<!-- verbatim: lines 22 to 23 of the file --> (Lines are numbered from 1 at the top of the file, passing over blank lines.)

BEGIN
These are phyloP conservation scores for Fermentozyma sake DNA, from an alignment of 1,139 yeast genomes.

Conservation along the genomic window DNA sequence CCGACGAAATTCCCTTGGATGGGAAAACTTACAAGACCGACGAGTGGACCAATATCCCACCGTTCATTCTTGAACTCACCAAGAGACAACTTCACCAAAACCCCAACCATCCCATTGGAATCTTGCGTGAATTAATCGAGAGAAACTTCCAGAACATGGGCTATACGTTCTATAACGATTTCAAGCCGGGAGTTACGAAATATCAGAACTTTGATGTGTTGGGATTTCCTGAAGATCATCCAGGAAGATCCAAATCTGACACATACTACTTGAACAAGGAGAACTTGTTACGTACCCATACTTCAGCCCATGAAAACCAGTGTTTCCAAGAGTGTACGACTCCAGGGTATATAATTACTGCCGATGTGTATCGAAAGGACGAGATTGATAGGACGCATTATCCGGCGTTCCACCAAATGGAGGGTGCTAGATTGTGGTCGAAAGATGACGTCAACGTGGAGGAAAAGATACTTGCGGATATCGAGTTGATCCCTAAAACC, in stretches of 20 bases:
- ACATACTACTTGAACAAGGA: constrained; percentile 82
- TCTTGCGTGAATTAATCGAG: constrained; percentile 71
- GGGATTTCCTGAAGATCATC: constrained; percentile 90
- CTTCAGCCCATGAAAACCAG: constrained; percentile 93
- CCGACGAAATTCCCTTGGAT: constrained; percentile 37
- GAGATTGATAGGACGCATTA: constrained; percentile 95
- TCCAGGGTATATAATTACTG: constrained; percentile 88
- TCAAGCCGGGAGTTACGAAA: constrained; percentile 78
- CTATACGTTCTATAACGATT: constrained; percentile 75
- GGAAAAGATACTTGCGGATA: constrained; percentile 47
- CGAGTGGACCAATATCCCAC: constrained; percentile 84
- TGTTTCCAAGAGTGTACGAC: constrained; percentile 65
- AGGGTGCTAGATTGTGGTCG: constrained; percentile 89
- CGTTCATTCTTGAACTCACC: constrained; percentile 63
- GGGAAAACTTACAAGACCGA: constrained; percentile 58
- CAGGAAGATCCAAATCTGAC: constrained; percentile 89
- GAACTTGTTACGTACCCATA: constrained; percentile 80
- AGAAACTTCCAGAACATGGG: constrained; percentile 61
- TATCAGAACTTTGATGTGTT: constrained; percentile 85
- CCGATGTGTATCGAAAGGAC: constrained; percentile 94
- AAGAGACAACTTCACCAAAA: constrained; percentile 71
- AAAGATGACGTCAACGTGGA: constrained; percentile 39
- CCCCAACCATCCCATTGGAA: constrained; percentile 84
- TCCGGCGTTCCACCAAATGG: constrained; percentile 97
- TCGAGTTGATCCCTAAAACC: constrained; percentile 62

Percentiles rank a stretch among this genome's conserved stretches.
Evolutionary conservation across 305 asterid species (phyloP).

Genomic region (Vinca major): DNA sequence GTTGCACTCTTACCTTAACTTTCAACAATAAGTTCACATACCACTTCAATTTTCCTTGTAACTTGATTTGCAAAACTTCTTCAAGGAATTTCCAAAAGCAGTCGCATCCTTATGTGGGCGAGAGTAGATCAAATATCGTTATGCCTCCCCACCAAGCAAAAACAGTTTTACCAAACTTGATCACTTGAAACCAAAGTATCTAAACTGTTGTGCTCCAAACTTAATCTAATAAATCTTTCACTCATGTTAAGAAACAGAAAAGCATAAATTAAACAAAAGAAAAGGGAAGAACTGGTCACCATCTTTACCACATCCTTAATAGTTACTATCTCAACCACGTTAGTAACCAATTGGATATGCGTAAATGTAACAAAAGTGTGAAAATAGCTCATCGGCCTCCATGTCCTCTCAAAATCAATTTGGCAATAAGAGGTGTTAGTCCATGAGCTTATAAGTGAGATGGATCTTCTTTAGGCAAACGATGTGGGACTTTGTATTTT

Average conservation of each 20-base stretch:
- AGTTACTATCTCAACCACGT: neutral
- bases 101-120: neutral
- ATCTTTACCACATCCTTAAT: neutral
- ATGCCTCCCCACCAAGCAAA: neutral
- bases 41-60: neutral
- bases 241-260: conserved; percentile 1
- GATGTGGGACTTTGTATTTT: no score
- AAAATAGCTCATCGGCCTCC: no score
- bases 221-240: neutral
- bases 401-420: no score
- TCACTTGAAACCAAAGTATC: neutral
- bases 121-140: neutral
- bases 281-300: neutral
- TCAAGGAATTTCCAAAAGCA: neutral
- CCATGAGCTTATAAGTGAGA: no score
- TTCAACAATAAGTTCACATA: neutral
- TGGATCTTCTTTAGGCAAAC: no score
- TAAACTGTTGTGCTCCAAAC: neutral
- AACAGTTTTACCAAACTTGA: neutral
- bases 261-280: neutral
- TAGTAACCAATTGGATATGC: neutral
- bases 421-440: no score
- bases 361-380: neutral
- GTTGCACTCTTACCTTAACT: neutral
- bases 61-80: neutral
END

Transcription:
- CCGATGTGTATCGAAAGGAC: constrained; percentile 94
- AAGAGACAACTTCACCAAAA: constrained; percentile 71